As for the review, I always try to give a different perspective because it is fun. I’ll try to post my favorite long quote from the book. The main character’s best friend got dumped by her husband. The husband left her for a young girl and the protagonist is telling him what awaits him in the new relationship. It’s absolutely priceless.


      1. “I’ll tell you how this is going to pan out for you, shall I? You’ll shack up with Shanaya.” Manon starts pacing as she reads Peter’s future. “Sure, you’ll have a few mini breaks; you’ll be humping away in a Holiday Inn Express thinking, This is great, and you’ll bob down to breakfast without having to wrestle any small people into shoes. But a few years down the line, she’ll want kids, and you’ll be going through the whole rigmarole again, except this time, you’ll be hitting fifty. You’re so tired, you can’t believe it. Your older kids—the original kids—don’t talk to you because you destroyed their childhoods, but my God, they’re expensive. You’re paying for two households—and don’t worry, I’ll be encouraging Bri to take you to the cleaners—and you’ll be more tired and more skint than you ever thought possible because sodding Shanaya and little baby Chardonnay want the best of everything. And your original friends, the ones you had with Bryony, will be starting to have decent holidays, involving rafting and long-haul flights. But not you. Oh, no. You’ll be hanging out with the most boring baby group on earth, listening to them obsess about baby-led weaning. That’s your future. And Shanaya, who used to wake you up with a blow job every morning, only talks about whether Chardonnay might be lactose intolerant.” Peter is ashen-faced, staring at Manon. “It’s called revenge of the second wife. You’ll be longing to settle down in front of Happy Valley with someone a bit portly who doesn’t want to shag you, but instead you’ll be booking some hideous date night or weekend away involving relentless romance and intense ‘lovemaking.’ ” Manon makes extremely large quote marks in the air, with a little knee bend (monumentally painful, but she styles it out). “Because Shanaya is nothing if not high maintenance. And then she’ll leave you cos you’ve got a paunch instead of a Porsche and you’re not half as sexy as you used to be what with being exhausted the whole time, being skint, and having a dodgy prostate. Or, you could reverse fate.”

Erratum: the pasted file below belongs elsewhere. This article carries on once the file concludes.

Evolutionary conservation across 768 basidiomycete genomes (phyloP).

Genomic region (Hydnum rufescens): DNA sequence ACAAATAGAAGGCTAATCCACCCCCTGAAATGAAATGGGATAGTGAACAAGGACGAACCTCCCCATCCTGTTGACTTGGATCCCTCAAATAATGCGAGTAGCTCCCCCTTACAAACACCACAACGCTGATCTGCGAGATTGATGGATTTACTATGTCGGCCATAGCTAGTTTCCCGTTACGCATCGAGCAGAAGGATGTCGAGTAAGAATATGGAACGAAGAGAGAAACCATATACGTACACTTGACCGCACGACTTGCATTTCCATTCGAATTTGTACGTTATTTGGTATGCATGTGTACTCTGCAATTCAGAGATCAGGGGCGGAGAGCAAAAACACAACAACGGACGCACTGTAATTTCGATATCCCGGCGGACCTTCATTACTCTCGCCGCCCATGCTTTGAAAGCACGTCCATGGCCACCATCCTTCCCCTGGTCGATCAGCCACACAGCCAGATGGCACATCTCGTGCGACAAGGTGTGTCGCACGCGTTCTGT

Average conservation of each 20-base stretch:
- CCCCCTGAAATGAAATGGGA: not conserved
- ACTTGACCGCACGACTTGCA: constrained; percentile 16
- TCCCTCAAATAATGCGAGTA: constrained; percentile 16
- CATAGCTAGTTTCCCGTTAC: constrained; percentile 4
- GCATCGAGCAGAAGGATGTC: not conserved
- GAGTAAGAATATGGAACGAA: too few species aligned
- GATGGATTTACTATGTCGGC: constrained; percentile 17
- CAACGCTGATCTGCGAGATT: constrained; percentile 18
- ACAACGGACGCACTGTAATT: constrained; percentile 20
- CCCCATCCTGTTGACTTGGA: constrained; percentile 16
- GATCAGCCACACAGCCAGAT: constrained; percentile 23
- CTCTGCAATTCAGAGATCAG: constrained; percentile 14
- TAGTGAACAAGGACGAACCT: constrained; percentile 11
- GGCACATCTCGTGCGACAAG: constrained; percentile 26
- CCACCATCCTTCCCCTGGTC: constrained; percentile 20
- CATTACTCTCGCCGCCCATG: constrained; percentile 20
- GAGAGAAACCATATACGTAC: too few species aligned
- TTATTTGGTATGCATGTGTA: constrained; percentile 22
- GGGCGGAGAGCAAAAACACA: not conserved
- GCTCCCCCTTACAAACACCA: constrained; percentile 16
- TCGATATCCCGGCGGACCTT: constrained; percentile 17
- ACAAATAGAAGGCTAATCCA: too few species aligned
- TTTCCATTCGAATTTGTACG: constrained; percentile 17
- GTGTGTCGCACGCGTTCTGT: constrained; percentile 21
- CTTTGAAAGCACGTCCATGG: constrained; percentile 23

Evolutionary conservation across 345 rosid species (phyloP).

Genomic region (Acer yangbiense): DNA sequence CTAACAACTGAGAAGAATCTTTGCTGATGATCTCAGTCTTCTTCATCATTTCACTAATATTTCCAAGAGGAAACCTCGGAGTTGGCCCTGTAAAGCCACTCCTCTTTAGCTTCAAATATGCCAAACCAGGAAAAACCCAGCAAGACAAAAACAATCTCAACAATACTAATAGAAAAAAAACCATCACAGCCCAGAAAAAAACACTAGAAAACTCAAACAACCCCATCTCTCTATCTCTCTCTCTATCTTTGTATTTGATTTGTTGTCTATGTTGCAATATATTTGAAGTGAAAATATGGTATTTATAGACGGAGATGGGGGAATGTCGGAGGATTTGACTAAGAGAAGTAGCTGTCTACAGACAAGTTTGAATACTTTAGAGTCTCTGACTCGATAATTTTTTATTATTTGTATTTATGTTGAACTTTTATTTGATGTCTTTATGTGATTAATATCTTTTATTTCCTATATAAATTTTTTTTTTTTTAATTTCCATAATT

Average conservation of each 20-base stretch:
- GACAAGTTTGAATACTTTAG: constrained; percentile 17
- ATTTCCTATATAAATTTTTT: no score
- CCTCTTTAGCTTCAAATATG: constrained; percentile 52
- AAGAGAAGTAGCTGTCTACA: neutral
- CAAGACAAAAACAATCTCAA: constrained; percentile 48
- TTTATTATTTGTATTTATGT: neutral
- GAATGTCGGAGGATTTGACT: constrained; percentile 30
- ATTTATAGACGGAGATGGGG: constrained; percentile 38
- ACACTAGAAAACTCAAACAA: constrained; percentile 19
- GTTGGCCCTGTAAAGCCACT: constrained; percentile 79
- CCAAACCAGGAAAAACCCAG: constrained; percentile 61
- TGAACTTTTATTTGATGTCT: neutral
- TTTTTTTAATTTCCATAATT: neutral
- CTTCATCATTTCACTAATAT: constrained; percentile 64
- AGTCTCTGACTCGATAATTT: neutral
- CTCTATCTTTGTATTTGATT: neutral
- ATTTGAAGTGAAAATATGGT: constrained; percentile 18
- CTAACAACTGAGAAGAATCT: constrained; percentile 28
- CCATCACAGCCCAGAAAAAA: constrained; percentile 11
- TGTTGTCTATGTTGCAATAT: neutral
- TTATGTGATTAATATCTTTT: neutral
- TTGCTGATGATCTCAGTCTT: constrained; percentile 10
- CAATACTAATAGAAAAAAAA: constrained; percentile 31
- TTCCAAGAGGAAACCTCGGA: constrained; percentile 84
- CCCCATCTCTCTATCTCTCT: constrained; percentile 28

1. I snorted.

            I think you have to be a woman of a certain age to find this funny though. 🤣

            I’m just imagining endless baby showers with mystery substances ground into diapers merging into endless discussions of mystery poop and men saying, “I’m tired” like they’re Madeline Kahn in Blazing Saddles


  2. “Today, though, leftism is all about setting one group of poor exploited bastards against another for the benefit of the wealthy clueless brats”

    I fully expect them to become apologists for slavery* (if they haven’t already)…. “misunderstood institution” “security””mutual rights and responsibilities” … except for the slavery in the US that ended 150 years ago….

    *by which I mean chattel slavery as is still practiced in parts of Africa and the Middle East not metaphoric slavery of the USSR (which they also generally approve of).


    1. I tend to be extremely naive. I thought all of the well-meaning lefty types who support mass migration of unskilled labor simply don’t know that these workers are getting terribly exploited and that this isn’t about freely made individual choices to travel like those of the globetrotting elites.

      But Steiner is very aware of what’s involved in dragging these Eastern Europeans over. She simply doesn’t give a crap. It bugs the local worker types so it’s got to be the greatest thing ever. The cynicism is unbelievable.

      Why the educated fancy-schmancy types hate workers so much is still a mystery. I’m an educated schmancy type but I don’t get it.


      1. “It bugs the local worker types so it’s got to be the greatest thing ever”

        One write called it ‘leapfrogging loyalties’ deciding that some people close to them are unworthy and idealizing those far away… but they’re not loyal to those people either…..

        It’s good old fashioned telescopic philanthropy practiced up close – they convince themselves that they’re doing good by…. allowing foreigners to work in horrible conditions while their fellow citizens struggle.